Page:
The weather forecast for Texas is sunshine, just a week after flooding in the state killed at least 25 people and prompted President Obama to declare a disaster in the state.

Lauren Silverman of member station KERA tells our Newscast unit:

"Torrential rains have given Texas the wettest May in history. The National Weather Service says, in all, more than 37 trillion gallons of water have fallen in the state. Flooding ... swept away thousands of vehicles and trapped people in their cars and houses.

The Pentagon says 24 laboratories in 11 states and two foreign countries received samples of live anthrax that were accidentally shipped by the Defense Department.

Former House Speaker Dennis Hastert was paying a man to not reveal that Hastert had abused him years ago, The New York Times and the Los Angeles Times are reporting.

Ross Ulbricht, the San Francisco man who created Silk Road, was sentenced Friday to life in prison for his role in operating the shadowy online marketplace.

Ulbricht faced at least 20 years in prison, but federal prosecutors had sought a "substantially" longer sentence.

Actor Tracy Morgan has settled his lawsuit against Wal-Mart over a deadly highway crash last year involving a Wal-Mart truck that left the comedian seriously hurt.

The Associated Press reports:

"A filing in federal court in Newark on Wednesday referred to a confidential settlement reached by the two sides.

"Morgan's lawyer, Benedict Morelli, said he and Walmart worked diligently to reach the settlement for the plaintiffs and their families.

A Danish radio station says a host who killed a 9-week-old rabbit during a live debate on animal welfare and later cooked and ate it wanted to "stir a debate about the hypocrisy when it comes to perceptions of cruelty towards animals." But not everyone is buying that argument amid demands for Asger Juhl, the host, to be fired for "shameless self-promotion."

Updated at 5:25 p.m. ET

Republican Rick Santorum, the former senator from Pennsylvania, announced Wednesday that he is running for president.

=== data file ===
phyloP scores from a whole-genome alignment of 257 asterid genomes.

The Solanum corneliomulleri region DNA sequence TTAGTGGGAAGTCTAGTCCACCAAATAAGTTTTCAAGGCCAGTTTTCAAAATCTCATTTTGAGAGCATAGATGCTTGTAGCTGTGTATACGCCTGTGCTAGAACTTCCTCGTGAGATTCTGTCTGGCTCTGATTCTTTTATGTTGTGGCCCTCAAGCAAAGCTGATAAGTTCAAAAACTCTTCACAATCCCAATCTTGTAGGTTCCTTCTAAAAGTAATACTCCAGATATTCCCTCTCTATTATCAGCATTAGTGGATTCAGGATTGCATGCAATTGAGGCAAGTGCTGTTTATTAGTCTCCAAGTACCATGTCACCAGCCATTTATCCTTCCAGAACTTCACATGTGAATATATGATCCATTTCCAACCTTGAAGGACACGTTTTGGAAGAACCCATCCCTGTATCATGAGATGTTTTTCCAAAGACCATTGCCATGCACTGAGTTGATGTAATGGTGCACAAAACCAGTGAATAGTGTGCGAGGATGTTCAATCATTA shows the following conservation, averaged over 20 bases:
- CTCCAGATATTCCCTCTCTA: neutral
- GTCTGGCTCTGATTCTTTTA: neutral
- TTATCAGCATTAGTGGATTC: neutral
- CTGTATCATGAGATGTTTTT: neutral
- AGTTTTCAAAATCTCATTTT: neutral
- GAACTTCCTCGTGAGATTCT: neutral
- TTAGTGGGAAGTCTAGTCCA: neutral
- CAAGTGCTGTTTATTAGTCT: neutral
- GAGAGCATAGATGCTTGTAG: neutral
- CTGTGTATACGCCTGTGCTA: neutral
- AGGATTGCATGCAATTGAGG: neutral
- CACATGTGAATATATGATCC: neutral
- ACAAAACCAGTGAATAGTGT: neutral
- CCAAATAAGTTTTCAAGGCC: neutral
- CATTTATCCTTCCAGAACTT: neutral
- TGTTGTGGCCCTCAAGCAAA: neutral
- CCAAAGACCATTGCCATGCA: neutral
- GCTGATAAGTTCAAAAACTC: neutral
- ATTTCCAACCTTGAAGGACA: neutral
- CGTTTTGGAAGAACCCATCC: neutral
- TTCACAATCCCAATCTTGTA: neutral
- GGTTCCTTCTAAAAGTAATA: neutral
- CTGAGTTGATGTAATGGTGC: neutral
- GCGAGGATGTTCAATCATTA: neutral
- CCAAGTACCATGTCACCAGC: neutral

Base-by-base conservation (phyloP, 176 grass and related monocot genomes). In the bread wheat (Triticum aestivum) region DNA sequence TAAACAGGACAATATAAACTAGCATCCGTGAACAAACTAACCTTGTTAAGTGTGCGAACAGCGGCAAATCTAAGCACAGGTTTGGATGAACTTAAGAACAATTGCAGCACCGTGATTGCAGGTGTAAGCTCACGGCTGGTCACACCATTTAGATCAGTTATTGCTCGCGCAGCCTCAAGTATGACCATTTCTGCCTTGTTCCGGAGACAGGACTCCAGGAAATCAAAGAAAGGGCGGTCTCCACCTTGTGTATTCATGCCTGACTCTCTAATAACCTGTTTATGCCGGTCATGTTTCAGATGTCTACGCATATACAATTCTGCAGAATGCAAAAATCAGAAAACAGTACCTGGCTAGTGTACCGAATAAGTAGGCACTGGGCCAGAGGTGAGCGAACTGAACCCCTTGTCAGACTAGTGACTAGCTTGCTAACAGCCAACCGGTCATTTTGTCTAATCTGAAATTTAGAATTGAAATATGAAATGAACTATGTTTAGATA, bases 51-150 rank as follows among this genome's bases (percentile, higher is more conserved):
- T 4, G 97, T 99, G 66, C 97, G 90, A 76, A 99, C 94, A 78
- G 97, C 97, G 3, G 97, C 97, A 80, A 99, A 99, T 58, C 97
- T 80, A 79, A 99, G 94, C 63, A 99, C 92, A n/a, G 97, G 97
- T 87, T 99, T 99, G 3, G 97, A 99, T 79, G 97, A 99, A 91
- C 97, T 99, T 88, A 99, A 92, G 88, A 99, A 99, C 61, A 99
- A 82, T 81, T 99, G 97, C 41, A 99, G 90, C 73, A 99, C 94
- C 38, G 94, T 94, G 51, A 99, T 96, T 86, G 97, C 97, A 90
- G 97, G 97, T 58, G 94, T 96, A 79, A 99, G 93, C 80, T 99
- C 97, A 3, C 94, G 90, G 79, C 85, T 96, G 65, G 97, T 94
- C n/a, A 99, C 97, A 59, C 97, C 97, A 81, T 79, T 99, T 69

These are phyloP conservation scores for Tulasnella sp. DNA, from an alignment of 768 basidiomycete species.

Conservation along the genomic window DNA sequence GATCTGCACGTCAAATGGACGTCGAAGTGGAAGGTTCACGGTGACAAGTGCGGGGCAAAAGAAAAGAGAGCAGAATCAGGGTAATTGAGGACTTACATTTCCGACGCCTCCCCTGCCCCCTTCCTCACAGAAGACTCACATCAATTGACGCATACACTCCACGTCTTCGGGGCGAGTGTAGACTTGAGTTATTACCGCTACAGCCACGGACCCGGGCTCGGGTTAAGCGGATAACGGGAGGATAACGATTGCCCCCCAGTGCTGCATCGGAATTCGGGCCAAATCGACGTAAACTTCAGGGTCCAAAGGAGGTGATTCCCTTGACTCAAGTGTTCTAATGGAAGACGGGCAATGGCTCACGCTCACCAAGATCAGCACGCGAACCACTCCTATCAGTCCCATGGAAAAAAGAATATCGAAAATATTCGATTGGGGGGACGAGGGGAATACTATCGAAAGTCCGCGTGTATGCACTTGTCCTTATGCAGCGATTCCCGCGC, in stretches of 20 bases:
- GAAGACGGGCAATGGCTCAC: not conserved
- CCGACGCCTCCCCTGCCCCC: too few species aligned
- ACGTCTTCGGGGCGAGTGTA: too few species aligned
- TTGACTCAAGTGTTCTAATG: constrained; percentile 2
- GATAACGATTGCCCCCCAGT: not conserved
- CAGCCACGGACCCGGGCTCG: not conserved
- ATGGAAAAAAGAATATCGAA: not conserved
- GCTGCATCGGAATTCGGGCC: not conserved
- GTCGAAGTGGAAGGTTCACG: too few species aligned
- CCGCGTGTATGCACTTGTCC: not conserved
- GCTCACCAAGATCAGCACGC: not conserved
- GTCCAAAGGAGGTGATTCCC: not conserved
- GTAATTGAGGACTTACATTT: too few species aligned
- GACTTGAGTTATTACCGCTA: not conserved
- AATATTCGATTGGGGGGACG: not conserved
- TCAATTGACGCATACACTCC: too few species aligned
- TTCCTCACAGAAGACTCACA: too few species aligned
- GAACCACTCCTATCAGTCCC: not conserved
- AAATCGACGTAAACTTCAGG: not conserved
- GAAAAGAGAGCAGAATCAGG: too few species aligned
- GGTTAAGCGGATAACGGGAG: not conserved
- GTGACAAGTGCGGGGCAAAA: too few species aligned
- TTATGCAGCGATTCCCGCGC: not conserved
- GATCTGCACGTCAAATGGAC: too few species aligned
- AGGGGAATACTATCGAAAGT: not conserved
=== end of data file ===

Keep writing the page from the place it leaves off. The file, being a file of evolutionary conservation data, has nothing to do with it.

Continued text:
"Working families don't need another president tied to big government or big money," he said in Cabot, Pa.. "And today is the day we're going to begin to fight back."

Two research chimps got their day in court — though they weren't actually present in the courtroom.

Steven Wise, an attorney with the Nonhuman Rights Project, told Manhattan Supreme Court Judge Barbara Jaffe that Hercules and Leo, the 8-year-old research chimps at Stony Brook University on Long Island, are "autonomous and self-determining beings" who should be granted a writ of habeas corpus, which would effectively recognize them as legal persons. The chimps, he argued, should be moved from the university to a sanctuary in Florida.

Updated at 5:52 p.m. ET

Lawmakers in Nebraska overrode Gov. Pete Ricketts' veto of their vote to repeal the death penalty, making it the first Republican-controlled state in the U.S. to repeal the death penalty since North Dakota in 1973. The vote was 30-19.

Nebraska Gov. Pete Ricketts vetoed legislation passed last week that repealed the state's death penalty.

"Please sustain my veto. Please stand with the citizens of Nebraska and law enforcement for public safety," he said, flanked by law enforcement personnel, murder victims' family members and state lawmakers who support capital punishment.

More than 750 people are dead in India in a heat wave that has seen temperatures in some parts of the country touching 118 degrees.

Most of the deaths have occurred in southern Andhra Pradesh and Telangana states. The Associated Press reports that more than 550 people have died in Andhra Pradesh since May 13; the number is 215 in Telangana since April 15. Indian news sites say the toll has exceeded 1,000.